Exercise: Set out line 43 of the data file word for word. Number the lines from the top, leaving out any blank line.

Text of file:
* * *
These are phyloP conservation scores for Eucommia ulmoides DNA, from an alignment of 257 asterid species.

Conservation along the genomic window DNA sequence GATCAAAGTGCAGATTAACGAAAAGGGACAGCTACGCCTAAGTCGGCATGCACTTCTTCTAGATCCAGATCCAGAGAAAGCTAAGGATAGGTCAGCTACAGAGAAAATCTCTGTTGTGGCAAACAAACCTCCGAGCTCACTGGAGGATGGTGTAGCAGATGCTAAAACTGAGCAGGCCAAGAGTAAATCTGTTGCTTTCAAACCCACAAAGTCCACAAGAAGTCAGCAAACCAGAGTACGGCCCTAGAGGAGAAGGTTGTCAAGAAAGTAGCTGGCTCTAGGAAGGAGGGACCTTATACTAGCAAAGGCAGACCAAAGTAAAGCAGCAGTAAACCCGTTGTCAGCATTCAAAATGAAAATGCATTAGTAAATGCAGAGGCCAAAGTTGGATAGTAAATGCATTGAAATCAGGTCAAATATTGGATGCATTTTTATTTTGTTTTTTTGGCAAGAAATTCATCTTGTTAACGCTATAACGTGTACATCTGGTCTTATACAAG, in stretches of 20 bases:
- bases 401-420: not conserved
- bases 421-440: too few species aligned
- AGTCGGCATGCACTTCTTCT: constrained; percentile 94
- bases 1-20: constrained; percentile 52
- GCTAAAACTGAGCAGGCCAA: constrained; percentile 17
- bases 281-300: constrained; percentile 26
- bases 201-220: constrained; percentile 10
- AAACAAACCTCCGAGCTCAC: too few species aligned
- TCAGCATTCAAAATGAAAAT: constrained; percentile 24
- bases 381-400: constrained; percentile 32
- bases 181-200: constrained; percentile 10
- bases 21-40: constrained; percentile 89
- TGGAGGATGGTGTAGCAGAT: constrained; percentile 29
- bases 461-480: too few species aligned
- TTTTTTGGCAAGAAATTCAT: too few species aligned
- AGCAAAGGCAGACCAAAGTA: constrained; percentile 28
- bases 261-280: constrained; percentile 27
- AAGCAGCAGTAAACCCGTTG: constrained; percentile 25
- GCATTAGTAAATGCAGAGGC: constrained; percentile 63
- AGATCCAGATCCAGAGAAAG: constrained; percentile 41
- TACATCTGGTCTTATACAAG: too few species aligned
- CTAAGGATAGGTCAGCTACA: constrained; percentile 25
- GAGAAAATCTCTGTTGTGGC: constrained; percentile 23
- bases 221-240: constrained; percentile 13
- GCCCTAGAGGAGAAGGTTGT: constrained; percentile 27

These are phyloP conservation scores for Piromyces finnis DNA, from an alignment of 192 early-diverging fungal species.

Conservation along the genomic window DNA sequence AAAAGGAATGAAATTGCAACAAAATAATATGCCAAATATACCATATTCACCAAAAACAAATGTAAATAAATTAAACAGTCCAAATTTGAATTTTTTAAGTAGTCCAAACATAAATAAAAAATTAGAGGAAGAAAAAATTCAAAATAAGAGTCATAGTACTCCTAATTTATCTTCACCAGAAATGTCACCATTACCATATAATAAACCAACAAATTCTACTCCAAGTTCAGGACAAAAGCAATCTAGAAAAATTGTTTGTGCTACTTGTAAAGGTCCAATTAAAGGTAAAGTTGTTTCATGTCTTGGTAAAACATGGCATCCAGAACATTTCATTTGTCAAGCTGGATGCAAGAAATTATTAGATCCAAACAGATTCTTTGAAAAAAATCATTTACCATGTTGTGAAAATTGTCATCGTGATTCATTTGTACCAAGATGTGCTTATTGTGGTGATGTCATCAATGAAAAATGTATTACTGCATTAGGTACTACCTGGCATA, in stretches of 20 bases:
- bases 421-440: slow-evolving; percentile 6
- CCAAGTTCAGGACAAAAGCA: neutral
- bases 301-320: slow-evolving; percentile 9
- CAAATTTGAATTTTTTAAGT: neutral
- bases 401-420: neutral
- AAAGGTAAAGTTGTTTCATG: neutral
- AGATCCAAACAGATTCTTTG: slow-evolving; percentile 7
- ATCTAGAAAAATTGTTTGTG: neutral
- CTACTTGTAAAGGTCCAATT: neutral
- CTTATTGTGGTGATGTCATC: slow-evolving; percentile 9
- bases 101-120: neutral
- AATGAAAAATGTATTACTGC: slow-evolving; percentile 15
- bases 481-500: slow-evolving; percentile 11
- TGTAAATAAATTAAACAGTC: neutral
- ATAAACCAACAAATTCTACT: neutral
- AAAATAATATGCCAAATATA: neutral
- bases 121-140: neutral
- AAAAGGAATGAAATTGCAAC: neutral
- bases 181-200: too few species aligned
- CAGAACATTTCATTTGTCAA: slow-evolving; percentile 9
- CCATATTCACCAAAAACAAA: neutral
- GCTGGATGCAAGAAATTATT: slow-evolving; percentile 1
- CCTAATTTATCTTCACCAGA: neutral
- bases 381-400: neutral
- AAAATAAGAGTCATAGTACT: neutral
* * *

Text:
- TGTAAATAAATTAAACAGTC: neutral